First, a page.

Staff Publications

Staff Publications

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    'Staff publications' is the digital repository of Wageningen University & Research

    'Staff publications' contains references to publications authored by Wageningen University staff from 1976 onward.

    Publications authored by the staff of the Research Institutes are available from 1995 onwards.

    Full text documents are added when available. The database is updated daily and currently holds about 240,000 items, of which 72,000 in open access.

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Record number 343729
Title Exploring the trophic structure in organically fertilized and feed-driven tilapia culture environments using multivariate analyses
Author(s) Muendo, P.N.; Milstein, A.; Dam, A.; Gamal, N.E.; Stoorvogel, J.J.; Verdegem, M.C.J.
Source Aquaculture Research 37 (2006)2. - ISSN 1355-557X - p. 151 - 163.
DOI https://doi.org/10.1111/j.1365-2109.2005.01413.x
Department(s) Aquaculture and Fisheries
Land Dynamics
PE&RC
WIAS
Publication type Refereed Article in a scientific journal
Publication year 2006
Keyword(s) oreochromis-niloticus - chemical fertilizers - aquaculture ponds - fish ponds - water - nitrogen - polyculture - phosphorus - manures - budgets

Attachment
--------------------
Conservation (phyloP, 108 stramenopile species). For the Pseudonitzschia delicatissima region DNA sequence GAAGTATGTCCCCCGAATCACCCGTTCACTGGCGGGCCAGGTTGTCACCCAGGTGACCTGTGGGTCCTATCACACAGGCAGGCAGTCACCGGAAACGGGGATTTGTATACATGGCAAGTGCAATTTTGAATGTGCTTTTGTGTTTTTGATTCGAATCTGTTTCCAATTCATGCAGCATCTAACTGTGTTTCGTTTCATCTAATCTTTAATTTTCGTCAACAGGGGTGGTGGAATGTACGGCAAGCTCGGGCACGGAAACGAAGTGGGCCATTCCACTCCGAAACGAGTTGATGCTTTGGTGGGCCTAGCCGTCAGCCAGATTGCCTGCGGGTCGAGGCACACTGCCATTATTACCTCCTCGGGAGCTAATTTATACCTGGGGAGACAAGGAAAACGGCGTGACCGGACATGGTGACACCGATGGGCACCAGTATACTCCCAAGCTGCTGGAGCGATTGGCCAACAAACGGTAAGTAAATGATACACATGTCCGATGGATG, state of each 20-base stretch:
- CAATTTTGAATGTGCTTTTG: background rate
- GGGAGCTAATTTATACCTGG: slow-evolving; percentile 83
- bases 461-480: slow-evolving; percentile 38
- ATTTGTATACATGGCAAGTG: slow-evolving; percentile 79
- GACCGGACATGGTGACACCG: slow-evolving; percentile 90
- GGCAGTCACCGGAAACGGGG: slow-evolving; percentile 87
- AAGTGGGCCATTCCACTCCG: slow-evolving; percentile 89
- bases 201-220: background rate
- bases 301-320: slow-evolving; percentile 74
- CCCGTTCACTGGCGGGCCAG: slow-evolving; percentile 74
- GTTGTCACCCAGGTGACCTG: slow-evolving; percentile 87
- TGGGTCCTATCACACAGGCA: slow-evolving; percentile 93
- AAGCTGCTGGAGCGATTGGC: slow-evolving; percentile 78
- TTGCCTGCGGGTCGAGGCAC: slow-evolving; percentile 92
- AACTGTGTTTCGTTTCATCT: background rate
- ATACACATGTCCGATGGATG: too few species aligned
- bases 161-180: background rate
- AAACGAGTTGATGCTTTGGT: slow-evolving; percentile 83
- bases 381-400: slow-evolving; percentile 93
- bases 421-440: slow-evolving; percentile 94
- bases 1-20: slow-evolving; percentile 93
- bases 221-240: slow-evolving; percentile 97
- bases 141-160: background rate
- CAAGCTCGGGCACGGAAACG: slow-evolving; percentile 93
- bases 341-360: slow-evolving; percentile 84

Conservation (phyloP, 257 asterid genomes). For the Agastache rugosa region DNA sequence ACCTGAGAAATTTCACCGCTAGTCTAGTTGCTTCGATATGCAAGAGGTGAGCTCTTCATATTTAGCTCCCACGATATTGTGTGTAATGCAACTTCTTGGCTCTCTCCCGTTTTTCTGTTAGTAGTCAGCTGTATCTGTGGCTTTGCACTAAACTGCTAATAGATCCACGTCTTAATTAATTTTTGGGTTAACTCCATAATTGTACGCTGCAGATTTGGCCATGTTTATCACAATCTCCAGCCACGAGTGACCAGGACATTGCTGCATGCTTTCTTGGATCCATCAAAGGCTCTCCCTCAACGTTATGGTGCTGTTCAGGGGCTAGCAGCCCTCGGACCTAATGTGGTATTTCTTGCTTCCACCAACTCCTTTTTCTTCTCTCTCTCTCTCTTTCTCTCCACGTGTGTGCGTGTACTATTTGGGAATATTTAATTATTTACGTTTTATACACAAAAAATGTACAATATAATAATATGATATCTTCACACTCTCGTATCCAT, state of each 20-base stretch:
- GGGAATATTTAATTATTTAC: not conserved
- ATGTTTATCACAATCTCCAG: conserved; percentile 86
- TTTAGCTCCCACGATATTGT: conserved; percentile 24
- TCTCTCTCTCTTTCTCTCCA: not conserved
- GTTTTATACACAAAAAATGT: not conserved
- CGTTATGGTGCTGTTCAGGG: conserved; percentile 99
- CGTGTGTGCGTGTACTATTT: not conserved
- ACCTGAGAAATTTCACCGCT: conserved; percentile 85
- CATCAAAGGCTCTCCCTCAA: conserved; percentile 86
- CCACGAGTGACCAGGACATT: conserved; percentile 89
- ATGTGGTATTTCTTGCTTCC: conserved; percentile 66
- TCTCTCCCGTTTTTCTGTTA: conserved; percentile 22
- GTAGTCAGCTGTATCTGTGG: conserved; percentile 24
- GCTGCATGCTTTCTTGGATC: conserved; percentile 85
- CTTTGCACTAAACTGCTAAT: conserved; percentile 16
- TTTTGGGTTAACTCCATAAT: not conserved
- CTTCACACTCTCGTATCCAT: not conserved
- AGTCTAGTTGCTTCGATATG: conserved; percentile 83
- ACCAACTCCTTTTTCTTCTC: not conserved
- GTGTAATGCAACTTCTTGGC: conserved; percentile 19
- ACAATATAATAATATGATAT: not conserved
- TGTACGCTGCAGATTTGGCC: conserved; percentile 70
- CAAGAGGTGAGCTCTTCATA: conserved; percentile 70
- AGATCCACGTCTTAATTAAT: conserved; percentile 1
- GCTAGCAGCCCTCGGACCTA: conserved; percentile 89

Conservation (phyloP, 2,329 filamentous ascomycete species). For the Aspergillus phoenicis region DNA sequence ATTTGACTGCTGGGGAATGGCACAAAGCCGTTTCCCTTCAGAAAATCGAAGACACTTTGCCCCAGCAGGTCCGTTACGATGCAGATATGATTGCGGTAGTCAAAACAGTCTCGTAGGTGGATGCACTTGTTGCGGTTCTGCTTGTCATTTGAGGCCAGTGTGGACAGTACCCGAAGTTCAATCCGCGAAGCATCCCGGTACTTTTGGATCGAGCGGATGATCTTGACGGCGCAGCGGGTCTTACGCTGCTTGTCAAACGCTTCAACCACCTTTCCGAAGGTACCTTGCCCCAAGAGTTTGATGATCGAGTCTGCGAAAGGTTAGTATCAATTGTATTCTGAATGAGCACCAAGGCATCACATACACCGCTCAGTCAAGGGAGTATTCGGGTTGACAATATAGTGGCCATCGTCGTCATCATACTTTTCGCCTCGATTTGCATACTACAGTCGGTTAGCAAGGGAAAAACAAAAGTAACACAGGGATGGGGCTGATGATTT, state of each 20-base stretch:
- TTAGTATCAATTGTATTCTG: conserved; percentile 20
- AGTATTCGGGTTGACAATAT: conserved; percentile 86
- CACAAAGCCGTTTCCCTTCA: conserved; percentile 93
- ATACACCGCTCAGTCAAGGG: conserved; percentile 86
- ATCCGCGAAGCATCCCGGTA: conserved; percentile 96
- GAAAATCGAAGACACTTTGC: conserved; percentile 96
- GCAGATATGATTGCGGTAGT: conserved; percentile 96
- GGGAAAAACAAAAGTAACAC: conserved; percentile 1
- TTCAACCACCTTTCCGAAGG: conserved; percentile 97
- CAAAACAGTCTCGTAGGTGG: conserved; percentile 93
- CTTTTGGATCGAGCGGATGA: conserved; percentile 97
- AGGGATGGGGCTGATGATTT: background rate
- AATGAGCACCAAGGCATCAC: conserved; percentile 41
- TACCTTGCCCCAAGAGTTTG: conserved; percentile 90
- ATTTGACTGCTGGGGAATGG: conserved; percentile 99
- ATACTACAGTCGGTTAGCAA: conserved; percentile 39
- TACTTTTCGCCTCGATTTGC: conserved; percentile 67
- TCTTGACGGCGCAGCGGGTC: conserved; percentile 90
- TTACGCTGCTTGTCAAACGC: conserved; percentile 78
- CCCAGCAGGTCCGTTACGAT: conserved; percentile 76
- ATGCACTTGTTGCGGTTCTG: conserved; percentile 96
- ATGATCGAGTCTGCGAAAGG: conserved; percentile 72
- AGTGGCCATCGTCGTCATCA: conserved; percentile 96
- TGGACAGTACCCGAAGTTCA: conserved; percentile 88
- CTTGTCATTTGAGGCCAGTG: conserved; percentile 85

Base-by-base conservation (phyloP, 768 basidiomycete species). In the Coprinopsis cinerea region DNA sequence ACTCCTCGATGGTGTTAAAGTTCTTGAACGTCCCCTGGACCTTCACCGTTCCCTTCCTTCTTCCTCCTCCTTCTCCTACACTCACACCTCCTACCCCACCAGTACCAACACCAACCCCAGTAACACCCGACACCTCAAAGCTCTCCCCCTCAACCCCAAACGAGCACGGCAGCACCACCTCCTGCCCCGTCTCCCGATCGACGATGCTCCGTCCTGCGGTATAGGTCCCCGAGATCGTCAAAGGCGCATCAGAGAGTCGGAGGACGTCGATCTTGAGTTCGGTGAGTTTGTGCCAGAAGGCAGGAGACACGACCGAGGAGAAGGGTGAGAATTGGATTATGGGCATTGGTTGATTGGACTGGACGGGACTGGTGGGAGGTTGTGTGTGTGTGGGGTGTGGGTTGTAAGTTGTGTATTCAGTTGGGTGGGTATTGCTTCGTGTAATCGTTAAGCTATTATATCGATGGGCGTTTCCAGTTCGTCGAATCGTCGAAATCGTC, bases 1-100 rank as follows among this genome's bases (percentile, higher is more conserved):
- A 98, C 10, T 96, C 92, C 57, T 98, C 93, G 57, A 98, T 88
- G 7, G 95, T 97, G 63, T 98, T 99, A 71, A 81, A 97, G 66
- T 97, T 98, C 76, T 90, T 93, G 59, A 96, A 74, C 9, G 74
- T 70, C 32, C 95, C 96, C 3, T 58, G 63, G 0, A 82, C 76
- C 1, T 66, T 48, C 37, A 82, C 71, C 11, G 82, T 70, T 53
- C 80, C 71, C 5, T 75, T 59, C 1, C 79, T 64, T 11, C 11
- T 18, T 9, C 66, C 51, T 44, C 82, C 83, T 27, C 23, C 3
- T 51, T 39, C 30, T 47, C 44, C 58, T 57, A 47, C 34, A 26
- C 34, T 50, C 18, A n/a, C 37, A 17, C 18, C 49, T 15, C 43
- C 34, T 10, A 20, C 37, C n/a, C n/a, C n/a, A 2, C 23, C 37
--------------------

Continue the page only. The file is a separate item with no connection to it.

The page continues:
Abstract Reports of similar yields in manure and feed-driven tilapia culture environments raise questions on food utilization in these environments. The possibility that similar production rates are because of utilization of different foods was investigated using exploratory techniques of multivariate analyses. Using factor analysis, trophic pathways through which food becomes available to fish were explored, and using anova models, water quality, sediment quality and tilapia growth and yields were compared. Conceptual graphic models of the main ecological processes occurring in feed-driven and organically fertilized environments are presented and discussed. In both environments, autotrophic and heterotrophic pathways are important processes that result in the availability of natural foods that are utilized by the fish. Extrapolated fish yield data indicate that with equal nutrient input and stocking density, organically fertilized environments could achieve production rates similar to those in feed-driven environments. The general assumption that supplemental or complete foods are well utilized by tilapia in outdoor stagnant ponds remains challenged, and further research on tilapia feeding behaviour and food selection in feed-and organic fertilizer-driven environments is needed.
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